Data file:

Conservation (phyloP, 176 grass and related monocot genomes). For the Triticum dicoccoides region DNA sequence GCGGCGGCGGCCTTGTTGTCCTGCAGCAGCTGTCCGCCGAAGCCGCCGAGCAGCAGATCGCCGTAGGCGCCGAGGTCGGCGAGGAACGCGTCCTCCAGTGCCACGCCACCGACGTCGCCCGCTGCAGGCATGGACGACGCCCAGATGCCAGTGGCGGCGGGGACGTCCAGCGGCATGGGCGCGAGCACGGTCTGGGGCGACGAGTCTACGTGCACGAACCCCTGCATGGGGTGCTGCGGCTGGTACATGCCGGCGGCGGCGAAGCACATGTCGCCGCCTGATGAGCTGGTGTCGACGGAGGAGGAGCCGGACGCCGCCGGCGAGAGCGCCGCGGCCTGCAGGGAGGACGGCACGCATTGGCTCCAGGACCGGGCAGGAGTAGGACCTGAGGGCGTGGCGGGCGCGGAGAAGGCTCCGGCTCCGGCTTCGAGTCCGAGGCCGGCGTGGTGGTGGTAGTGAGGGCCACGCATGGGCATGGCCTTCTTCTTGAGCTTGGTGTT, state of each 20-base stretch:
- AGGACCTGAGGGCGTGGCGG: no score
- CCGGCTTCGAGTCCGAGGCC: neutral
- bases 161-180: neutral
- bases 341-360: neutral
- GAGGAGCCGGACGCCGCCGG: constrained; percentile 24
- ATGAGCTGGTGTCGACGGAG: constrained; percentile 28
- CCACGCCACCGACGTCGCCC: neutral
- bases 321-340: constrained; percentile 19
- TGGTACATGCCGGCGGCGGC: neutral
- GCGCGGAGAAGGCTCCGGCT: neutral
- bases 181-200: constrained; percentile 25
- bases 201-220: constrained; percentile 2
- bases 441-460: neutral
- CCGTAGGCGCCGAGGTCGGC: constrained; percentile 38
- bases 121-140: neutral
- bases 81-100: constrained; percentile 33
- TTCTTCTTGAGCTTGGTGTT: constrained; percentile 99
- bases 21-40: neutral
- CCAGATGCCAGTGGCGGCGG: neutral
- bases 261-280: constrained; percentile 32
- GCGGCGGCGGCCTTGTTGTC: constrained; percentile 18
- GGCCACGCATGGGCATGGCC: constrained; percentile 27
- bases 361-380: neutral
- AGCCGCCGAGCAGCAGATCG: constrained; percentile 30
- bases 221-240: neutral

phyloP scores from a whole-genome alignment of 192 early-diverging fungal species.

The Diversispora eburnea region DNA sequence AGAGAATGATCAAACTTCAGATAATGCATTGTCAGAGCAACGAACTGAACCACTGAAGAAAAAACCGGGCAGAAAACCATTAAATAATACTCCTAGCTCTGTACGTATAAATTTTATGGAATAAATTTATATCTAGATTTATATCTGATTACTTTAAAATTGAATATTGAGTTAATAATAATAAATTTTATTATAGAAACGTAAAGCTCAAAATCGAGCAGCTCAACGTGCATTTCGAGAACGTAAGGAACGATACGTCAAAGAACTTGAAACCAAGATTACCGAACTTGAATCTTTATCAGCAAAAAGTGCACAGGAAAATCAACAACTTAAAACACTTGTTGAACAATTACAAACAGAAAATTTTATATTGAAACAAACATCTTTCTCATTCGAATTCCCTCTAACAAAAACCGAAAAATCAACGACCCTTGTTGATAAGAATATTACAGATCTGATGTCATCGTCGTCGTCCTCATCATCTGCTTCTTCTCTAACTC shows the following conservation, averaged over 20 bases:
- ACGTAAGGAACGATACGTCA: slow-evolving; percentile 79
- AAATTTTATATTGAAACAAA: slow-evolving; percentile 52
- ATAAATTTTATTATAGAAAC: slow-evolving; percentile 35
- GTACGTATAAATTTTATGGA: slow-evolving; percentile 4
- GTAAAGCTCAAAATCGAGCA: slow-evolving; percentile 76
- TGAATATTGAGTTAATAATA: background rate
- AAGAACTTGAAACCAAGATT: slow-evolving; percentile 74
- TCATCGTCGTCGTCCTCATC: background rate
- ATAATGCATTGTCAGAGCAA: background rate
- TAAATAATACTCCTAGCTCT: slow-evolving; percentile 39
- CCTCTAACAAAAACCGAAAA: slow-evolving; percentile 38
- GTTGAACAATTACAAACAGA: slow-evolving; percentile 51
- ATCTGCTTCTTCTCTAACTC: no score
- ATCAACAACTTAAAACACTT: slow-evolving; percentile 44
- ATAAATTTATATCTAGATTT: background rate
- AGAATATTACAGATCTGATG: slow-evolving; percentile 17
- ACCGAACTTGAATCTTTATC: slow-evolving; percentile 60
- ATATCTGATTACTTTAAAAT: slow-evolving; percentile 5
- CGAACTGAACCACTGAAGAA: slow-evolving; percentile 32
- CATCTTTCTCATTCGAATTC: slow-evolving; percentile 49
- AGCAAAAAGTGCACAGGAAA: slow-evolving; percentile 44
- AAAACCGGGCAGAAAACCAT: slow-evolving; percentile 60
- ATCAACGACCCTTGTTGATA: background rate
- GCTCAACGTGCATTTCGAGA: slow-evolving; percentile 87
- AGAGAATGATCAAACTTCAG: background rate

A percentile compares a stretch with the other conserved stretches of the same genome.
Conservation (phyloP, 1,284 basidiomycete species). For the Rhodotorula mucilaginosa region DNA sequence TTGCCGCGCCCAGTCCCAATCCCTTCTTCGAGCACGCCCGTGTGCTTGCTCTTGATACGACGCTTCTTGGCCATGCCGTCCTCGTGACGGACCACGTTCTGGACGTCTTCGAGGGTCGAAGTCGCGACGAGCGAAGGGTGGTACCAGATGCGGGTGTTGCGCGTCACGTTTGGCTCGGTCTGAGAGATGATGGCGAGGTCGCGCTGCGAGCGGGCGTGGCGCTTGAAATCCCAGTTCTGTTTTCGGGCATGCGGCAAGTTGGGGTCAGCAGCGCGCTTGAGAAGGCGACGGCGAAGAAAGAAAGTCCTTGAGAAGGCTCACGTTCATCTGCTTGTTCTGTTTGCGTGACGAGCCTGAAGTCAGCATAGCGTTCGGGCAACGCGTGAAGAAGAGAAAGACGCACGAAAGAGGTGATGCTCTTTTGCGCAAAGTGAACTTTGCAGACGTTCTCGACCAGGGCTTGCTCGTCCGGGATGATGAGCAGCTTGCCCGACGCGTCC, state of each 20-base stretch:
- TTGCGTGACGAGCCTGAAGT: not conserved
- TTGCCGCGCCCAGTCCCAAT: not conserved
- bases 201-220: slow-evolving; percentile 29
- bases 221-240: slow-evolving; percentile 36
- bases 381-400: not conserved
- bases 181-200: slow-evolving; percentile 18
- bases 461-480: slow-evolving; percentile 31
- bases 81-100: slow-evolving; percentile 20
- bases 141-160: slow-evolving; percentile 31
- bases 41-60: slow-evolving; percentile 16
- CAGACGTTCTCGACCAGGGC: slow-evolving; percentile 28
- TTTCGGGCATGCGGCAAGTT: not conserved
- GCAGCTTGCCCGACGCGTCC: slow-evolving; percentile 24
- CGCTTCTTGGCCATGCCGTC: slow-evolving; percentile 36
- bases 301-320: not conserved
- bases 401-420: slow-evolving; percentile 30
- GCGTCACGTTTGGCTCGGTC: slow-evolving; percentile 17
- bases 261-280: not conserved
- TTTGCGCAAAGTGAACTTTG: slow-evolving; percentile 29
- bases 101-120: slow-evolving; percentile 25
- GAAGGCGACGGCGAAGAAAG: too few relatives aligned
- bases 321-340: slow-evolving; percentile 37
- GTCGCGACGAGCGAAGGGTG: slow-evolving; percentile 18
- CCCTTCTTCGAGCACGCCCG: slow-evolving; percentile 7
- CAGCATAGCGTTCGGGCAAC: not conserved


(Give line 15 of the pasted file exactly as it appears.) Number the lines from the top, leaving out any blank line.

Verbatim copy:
- CCGTAGGCGCCGAGGTCGGC: constrained; percentile 38